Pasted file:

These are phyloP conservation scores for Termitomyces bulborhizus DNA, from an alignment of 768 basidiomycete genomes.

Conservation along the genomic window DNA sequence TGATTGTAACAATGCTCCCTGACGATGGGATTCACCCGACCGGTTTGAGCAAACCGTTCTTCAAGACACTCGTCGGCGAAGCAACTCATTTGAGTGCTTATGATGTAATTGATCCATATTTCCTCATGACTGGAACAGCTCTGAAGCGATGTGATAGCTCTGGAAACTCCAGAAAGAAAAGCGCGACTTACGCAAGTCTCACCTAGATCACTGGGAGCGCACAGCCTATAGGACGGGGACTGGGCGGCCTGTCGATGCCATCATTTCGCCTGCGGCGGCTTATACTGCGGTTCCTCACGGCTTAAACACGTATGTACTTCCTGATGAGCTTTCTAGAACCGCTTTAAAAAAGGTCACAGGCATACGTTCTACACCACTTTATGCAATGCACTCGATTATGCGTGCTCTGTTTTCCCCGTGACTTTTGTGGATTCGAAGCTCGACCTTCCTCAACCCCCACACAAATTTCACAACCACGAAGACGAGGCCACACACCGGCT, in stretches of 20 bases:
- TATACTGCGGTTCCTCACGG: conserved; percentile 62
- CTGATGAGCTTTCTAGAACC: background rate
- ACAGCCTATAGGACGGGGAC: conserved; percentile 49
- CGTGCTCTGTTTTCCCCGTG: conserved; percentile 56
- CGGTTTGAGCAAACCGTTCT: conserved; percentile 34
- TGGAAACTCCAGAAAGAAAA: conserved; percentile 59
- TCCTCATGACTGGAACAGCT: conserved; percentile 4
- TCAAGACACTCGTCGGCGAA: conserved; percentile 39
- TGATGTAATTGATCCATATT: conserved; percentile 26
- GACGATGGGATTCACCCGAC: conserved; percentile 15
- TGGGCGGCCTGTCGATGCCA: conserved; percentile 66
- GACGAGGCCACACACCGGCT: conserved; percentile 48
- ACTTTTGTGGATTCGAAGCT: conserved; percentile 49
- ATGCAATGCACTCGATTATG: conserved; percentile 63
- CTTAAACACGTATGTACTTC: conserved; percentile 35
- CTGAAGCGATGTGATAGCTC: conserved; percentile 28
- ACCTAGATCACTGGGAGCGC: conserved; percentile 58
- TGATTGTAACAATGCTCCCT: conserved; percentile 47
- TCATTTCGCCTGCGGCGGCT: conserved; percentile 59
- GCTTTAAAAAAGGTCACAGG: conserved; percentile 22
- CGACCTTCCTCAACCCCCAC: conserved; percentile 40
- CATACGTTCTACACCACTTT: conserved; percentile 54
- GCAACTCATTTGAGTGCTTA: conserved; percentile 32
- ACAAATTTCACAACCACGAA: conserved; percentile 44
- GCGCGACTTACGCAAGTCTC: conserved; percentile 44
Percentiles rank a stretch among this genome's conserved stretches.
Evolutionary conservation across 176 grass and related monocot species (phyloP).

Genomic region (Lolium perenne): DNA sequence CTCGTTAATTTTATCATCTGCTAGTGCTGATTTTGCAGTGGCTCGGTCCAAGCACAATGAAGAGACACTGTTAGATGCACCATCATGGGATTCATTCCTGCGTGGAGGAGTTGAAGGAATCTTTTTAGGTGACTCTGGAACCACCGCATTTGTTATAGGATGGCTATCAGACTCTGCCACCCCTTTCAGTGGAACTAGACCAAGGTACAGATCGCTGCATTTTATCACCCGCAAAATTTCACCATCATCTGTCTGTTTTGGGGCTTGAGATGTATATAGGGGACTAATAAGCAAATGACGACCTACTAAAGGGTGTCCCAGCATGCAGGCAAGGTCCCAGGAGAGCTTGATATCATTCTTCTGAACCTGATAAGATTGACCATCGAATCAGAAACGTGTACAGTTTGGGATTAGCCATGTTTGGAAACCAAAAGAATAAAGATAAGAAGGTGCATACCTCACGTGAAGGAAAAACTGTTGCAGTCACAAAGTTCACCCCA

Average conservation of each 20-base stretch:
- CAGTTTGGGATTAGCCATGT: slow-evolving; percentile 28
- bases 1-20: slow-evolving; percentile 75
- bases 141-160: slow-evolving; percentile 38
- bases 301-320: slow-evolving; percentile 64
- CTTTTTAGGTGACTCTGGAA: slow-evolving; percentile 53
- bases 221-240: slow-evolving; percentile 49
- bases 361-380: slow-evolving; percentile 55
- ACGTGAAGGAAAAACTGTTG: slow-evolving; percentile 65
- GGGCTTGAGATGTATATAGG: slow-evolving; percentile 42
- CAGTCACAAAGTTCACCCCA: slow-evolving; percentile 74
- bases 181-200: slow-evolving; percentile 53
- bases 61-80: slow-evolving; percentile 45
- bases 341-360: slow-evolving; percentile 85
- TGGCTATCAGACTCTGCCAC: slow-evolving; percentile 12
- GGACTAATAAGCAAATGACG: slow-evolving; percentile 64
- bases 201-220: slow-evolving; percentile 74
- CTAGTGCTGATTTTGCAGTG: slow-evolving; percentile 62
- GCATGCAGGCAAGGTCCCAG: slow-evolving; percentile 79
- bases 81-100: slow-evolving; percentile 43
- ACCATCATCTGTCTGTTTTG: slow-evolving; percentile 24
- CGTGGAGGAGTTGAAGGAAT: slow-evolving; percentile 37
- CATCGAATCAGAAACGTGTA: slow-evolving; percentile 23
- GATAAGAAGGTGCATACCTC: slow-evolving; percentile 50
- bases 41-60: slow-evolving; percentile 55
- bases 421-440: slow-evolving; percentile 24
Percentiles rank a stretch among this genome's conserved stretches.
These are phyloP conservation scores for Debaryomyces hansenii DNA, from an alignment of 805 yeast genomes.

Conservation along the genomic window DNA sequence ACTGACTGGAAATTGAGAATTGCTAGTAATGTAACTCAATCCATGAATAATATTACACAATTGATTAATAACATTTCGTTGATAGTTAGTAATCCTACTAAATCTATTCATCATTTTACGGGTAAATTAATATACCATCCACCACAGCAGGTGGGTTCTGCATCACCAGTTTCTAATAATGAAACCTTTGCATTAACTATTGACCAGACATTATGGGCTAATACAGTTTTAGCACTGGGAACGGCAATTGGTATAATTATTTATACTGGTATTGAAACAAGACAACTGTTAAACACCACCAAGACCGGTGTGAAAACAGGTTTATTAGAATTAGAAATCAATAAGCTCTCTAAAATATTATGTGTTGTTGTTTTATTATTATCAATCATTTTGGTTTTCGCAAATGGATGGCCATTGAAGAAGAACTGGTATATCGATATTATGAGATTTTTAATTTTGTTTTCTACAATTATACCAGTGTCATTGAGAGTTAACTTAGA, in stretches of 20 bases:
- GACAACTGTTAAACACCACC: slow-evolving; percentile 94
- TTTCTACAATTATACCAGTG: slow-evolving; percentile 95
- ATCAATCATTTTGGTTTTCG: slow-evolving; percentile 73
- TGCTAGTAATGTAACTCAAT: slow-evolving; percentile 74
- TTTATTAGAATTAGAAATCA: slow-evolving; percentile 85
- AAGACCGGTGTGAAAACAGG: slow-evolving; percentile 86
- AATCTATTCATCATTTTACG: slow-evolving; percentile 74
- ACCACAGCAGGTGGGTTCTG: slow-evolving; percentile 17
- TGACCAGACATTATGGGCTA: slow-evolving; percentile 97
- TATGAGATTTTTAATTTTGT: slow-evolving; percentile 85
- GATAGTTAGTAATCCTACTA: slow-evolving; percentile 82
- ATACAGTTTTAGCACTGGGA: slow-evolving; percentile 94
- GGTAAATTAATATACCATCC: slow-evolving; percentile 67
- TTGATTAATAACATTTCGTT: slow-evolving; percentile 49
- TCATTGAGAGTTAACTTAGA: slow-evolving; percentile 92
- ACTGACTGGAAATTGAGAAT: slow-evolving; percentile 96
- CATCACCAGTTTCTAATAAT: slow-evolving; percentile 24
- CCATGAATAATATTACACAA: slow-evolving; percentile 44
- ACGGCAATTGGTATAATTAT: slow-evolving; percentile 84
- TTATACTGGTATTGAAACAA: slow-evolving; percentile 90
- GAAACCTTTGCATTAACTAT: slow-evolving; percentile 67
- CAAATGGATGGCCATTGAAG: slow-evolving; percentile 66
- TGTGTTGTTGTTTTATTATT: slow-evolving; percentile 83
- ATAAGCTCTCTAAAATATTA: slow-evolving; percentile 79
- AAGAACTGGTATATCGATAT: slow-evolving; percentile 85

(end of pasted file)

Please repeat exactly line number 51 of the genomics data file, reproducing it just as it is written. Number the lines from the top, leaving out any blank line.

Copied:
- ACCATCATCTGTCTGTTTTG: slow-evolving; percentile 24